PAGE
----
The 70-year history of the USSR is slowly disappearing, yet the convulsive Russian Revolution remains as vivid as ever. So raise a cheer, comrades, for the brilliant silent-film pioneer Sergei Eisenstein, whose visceral montages of Tsarist oppression and mass rebellion are forever etched in our minds eye. The Soviet filmmakers 1925 masterwork, Battleship Potemkin, depicts a pre-revolution turning point and its aftermath the mutiny of a crew against its despotic officers in 1905, and the galvanized citizens of Odessa rallying to their side but many nevertheless associate the films iconic sequences with the upheaval of 1917. This restored yet rarely screened print boils with true-believer outrage (or propagandistic fervor, if you prefer), never more so than during the once-famous sequence of a runaway baby carriage tumbling down a set of steps. Dozens of previously cut scenes have been restored, as has the score by Edmund Meisel. History and political ideology aside, Battleship Potemkin is a still-stunning demonstration of the fundamental associative principles of editing. In plain English, Eisensteins innovations have become so ingrained in our image-grammar that even the people who make beer commercials have mastered them.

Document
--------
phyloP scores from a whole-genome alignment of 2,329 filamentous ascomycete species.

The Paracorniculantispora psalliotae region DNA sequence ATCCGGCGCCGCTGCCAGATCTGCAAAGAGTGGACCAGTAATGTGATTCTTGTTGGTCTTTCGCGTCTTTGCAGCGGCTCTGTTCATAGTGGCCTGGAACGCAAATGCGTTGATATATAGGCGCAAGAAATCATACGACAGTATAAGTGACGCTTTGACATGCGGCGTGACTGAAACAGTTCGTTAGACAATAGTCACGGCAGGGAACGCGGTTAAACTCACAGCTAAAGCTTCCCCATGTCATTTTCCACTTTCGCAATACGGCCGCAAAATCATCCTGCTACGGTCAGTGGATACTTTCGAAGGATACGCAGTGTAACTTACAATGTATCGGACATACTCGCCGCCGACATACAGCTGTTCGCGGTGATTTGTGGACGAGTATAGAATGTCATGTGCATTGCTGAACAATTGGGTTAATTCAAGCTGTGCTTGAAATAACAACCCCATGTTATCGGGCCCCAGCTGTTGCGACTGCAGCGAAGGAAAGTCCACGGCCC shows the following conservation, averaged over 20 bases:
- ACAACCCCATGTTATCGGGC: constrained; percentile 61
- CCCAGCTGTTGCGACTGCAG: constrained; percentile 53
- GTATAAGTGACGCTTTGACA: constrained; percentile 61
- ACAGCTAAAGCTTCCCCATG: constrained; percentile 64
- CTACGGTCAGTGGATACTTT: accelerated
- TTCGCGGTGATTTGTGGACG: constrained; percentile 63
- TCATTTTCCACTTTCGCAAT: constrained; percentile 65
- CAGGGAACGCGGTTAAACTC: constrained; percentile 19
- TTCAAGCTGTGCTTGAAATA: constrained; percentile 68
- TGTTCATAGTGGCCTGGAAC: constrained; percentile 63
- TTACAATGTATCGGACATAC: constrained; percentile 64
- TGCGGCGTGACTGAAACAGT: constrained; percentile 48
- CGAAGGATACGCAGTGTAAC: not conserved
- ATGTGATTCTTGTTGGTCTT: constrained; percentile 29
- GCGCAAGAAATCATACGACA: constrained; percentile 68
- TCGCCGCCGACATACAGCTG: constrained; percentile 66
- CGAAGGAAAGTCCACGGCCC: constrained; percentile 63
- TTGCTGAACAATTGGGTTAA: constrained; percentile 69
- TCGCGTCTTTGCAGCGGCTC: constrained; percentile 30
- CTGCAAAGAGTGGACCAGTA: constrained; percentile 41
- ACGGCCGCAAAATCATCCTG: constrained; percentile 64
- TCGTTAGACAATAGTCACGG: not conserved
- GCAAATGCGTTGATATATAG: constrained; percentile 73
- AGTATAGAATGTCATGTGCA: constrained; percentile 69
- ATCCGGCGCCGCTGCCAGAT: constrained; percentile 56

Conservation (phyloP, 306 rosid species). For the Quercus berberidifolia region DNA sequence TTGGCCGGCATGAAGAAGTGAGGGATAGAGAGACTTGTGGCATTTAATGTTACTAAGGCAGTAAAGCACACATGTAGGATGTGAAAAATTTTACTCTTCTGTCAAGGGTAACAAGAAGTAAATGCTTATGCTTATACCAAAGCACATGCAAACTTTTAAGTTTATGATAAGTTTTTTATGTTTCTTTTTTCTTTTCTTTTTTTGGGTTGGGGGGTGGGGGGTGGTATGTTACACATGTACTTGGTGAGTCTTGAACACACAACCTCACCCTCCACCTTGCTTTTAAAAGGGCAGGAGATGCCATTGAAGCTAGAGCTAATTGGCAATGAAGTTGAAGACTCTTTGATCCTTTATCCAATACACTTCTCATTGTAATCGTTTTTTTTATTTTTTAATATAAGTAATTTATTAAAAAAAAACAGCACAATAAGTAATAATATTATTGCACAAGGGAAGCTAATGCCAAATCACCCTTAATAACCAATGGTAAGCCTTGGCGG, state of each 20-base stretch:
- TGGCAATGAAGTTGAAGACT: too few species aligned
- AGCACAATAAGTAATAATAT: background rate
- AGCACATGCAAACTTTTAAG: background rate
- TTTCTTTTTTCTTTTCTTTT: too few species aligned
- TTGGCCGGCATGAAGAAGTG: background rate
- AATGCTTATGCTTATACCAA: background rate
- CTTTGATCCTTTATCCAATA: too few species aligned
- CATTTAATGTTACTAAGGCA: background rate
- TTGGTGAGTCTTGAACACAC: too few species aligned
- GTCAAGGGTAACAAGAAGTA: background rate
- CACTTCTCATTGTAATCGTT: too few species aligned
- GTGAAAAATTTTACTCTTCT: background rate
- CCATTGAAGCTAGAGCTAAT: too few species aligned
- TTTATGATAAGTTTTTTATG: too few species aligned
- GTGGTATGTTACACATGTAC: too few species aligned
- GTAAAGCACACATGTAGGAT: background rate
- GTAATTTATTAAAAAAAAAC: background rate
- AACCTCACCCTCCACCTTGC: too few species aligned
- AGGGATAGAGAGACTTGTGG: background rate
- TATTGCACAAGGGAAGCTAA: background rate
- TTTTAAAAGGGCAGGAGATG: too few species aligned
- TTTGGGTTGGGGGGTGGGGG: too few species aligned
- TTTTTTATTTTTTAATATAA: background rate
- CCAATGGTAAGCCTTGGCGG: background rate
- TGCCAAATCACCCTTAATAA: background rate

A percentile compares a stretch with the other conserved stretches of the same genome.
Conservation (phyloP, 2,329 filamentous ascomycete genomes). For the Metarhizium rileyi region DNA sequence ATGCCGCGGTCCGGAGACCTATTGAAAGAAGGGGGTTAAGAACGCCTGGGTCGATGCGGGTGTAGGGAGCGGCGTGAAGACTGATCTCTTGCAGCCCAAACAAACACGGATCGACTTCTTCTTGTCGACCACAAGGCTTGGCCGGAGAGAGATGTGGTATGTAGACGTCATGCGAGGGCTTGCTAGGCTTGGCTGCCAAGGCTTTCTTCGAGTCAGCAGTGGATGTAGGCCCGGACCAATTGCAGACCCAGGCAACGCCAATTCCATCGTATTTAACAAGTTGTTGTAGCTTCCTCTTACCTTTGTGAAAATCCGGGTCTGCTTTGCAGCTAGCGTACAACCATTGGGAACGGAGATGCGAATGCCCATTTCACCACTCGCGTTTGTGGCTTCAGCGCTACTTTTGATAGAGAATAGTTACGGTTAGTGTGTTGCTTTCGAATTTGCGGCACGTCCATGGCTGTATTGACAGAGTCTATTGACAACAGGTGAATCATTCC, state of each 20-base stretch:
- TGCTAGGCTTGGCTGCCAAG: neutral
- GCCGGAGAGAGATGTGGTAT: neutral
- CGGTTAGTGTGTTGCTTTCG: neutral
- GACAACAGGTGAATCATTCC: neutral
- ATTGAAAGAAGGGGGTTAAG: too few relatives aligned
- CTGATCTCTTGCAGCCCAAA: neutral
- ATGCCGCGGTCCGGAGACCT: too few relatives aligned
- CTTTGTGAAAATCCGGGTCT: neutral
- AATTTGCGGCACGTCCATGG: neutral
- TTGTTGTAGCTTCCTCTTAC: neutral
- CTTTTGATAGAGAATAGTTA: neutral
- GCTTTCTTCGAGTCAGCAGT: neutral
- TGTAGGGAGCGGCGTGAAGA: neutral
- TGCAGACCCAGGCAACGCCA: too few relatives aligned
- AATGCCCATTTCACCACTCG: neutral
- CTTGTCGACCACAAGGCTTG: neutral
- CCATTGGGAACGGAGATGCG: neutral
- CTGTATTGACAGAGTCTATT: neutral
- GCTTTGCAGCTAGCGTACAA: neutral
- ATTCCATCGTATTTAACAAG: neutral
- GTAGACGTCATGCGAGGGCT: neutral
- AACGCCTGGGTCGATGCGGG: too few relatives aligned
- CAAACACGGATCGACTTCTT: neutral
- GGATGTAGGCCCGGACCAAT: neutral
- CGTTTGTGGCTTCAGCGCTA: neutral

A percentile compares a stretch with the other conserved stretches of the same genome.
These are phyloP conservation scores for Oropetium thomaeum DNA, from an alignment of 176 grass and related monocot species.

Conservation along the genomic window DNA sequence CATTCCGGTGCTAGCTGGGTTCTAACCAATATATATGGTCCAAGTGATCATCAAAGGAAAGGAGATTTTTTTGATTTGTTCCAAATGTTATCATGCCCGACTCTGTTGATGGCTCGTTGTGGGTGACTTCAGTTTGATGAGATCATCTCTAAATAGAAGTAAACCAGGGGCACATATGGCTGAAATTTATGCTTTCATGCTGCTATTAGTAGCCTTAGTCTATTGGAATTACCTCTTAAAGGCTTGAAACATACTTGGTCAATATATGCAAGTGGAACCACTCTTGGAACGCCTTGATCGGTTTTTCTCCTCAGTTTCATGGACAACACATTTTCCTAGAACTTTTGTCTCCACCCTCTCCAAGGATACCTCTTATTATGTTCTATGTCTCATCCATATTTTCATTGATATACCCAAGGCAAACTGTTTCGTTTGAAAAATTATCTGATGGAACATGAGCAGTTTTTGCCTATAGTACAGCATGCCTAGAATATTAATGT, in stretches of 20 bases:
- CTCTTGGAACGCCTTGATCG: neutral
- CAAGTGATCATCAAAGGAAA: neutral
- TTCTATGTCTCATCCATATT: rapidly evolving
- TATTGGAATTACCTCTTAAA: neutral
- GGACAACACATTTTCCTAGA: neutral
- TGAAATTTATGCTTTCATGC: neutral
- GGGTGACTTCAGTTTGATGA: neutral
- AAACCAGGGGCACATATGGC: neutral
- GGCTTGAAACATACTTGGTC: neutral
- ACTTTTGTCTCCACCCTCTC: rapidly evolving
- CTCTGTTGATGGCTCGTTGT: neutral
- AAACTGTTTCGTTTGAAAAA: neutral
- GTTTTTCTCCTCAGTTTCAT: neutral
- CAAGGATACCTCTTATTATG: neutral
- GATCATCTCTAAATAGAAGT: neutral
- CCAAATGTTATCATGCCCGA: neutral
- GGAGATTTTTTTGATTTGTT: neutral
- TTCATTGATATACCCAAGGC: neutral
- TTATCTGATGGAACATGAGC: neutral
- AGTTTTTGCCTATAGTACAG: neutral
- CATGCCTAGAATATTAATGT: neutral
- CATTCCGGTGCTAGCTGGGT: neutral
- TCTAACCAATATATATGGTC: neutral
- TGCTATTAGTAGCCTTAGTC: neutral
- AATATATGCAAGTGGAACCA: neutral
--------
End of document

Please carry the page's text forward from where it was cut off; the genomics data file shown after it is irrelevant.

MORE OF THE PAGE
March 18-20, 2, 4, 5:45, 7:30 & 9:30 p.m., 2011